Combined and Individual Mitochondrial HSP60 and HSP10 Expression in Cardiac Myocytes Protects Mitochondrial Function and Prevents Apoptotic Cell Deaths Induced by Simulated Ischemia-Reoxygenation
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Background—The mitochondrial heat-shock proteins HSP60 and HSP10 form a mitochondrial chaperonin complex, and previous studies have shown that their increased expression exerts a protective effect against ischemic injury when cardiac myocytes are submitted to simulated ischemia. The more detailed mechanisms by which such a protective effect occurs are currently unclear. We wanted to determine whether HSP60 and HSP10 could exert a protection against simulated ischemia and reoxygenation (SI/RO)–induced apoptotic cell death and whether such protection results from decreased mitochondrial cytochrome c release and caspase-3 activation and from the preservation of ATP levels by preservation of the electron transport chain complexes. In addition, we explored whether increased expression of HSP60 or HSP10 by itself exerts a protective effect.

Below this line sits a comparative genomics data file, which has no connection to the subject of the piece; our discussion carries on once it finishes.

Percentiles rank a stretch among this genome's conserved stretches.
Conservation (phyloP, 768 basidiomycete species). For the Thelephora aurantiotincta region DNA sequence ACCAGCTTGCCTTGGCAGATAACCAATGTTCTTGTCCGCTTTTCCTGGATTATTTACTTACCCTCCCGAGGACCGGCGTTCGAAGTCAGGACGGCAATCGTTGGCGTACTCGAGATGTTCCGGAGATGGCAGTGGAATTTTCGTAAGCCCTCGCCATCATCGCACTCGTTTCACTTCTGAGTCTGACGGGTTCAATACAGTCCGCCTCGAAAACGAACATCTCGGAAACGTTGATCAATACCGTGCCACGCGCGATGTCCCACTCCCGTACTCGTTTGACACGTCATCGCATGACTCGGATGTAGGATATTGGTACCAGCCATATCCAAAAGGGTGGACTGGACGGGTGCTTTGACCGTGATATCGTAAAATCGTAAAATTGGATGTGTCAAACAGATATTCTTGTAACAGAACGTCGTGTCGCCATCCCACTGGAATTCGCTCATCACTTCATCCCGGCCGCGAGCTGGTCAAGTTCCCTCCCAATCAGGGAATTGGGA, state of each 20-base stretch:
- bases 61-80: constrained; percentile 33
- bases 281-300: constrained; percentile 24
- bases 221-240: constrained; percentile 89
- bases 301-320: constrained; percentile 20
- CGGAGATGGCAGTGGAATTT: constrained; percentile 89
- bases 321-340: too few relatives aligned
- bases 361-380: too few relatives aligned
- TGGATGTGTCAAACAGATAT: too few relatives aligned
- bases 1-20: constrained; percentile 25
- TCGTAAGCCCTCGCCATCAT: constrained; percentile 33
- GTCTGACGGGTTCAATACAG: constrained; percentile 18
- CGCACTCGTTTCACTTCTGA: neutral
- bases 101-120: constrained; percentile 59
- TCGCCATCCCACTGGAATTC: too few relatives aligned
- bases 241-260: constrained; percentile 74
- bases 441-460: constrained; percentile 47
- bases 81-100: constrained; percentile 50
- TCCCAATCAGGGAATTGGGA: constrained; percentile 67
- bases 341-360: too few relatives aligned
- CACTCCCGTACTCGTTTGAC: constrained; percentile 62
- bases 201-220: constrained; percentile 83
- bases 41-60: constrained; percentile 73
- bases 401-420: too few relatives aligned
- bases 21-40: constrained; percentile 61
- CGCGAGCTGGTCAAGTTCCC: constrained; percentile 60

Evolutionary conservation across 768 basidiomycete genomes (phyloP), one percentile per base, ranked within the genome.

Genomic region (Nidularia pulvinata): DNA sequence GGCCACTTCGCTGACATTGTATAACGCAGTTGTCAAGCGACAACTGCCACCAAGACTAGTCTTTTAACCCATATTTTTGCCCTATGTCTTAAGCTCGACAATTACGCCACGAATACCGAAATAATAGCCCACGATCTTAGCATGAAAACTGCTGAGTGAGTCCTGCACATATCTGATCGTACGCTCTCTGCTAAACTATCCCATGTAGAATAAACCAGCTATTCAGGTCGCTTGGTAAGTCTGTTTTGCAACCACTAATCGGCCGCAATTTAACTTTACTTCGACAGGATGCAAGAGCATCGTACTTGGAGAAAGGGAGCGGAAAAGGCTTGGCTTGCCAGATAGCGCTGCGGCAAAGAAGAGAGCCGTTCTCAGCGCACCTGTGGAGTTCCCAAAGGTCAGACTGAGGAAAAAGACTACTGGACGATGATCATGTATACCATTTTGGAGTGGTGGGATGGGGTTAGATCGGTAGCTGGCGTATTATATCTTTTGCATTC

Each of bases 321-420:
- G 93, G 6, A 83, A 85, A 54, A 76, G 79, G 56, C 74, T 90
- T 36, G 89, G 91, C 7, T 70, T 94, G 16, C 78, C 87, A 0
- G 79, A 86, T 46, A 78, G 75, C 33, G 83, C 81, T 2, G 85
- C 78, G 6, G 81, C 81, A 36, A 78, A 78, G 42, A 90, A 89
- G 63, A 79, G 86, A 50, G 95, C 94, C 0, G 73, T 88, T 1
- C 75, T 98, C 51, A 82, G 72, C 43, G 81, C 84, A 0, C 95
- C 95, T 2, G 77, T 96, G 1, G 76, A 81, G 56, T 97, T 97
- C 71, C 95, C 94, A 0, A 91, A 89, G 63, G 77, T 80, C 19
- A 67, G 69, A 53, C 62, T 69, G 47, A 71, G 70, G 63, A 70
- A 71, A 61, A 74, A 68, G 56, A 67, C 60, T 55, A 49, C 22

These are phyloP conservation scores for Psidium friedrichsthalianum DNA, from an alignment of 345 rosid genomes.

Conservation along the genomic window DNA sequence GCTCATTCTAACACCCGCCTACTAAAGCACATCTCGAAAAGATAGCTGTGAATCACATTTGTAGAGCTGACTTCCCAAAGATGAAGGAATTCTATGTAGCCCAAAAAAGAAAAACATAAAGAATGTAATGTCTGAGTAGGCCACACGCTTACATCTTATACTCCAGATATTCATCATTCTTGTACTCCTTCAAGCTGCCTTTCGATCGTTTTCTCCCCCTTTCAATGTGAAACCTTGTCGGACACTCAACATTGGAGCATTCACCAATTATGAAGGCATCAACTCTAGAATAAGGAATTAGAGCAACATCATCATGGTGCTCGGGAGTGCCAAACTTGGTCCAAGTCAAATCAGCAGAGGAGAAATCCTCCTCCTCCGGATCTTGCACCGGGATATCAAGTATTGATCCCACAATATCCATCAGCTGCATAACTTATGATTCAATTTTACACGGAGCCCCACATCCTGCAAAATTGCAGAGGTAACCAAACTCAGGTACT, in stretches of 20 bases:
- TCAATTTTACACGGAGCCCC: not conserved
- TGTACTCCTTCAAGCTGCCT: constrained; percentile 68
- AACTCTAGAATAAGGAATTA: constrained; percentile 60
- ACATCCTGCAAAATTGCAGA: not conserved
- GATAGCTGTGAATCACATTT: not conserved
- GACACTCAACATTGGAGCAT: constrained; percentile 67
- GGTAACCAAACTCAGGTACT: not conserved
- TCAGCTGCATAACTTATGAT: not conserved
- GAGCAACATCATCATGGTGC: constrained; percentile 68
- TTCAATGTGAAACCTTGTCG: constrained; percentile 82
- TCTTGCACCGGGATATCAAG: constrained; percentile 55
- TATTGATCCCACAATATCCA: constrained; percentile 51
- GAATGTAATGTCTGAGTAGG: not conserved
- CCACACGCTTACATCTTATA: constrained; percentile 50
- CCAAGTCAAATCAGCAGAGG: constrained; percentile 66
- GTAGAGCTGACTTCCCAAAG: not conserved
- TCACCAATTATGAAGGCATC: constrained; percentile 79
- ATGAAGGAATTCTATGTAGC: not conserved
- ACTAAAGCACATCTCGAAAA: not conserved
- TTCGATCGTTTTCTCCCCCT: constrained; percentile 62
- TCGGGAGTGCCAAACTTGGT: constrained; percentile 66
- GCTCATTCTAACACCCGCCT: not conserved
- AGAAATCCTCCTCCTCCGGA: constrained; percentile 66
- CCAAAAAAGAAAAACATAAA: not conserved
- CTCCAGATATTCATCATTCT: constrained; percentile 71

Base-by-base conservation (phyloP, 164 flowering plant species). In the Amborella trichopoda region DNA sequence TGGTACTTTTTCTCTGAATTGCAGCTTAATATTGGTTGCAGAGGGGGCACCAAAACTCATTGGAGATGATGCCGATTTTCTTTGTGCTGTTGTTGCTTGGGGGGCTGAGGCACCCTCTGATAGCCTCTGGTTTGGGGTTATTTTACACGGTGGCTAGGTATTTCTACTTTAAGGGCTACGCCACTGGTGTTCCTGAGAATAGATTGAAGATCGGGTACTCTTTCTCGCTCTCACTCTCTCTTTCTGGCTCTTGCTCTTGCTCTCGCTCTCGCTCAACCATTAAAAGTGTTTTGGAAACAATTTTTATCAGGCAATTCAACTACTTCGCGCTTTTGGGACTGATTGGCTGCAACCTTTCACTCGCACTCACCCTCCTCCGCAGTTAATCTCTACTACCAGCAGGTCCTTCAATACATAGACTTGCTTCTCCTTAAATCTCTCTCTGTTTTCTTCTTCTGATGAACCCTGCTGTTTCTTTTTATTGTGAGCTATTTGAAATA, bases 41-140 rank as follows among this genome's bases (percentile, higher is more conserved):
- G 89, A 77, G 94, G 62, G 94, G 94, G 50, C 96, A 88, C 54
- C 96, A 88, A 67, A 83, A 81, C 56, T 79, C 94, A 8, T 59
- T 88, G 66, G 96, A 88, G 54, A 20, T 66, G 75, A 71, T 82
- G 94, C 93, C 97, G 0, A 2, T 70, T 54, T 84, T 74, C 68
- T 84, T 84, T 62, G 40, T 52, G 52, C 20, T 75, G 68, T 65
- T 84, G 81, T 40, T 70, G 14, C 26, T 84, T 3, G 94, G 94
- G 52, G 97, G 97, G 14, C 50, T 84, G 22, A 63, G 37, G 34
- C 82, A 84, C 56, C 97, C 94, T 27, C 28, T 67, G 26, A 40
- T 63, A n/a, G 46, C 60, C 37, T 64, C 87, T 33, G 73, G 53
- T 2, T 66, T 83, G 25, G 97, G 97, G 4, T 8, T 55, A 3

Methods and Results—We overexpressed HSP60 and HSP10 together or separately in rat neonatal cardiac myocytes using an adenoviral vector and then subjected the myocytes to SI/RO. Cell death and apoptosis in myocytes were quantified by parameters such as enzyme release, DNA fragmentation, and caspase-3 activation. Overexpression of the combination of HSP60 and HSP10 and of HSP60 or HSP10 individually protected myocytes against apoptosis. This protection is accompanied by decreases in mitochondrial cytochrome c release and in caspase-3 activity and increases in ATP recovery and activities of complex III and IV in mitochondria after SI/RO.
Conclusions—These results suggest that mitochondrial chaperonins HSP60 and HSP10 in combination or individually play an important role in maintaining mitochondrial integrity and capacity for ATP generation, which are the crucial factors in determining survival of cardiac myocytes undergoing ischemia/reperfusion injury.
- Received August 9, 2000.
- Revision received October 19, 2000.
- Accepted October 19, 2000.
- Copyright © 2001 by American Heart Association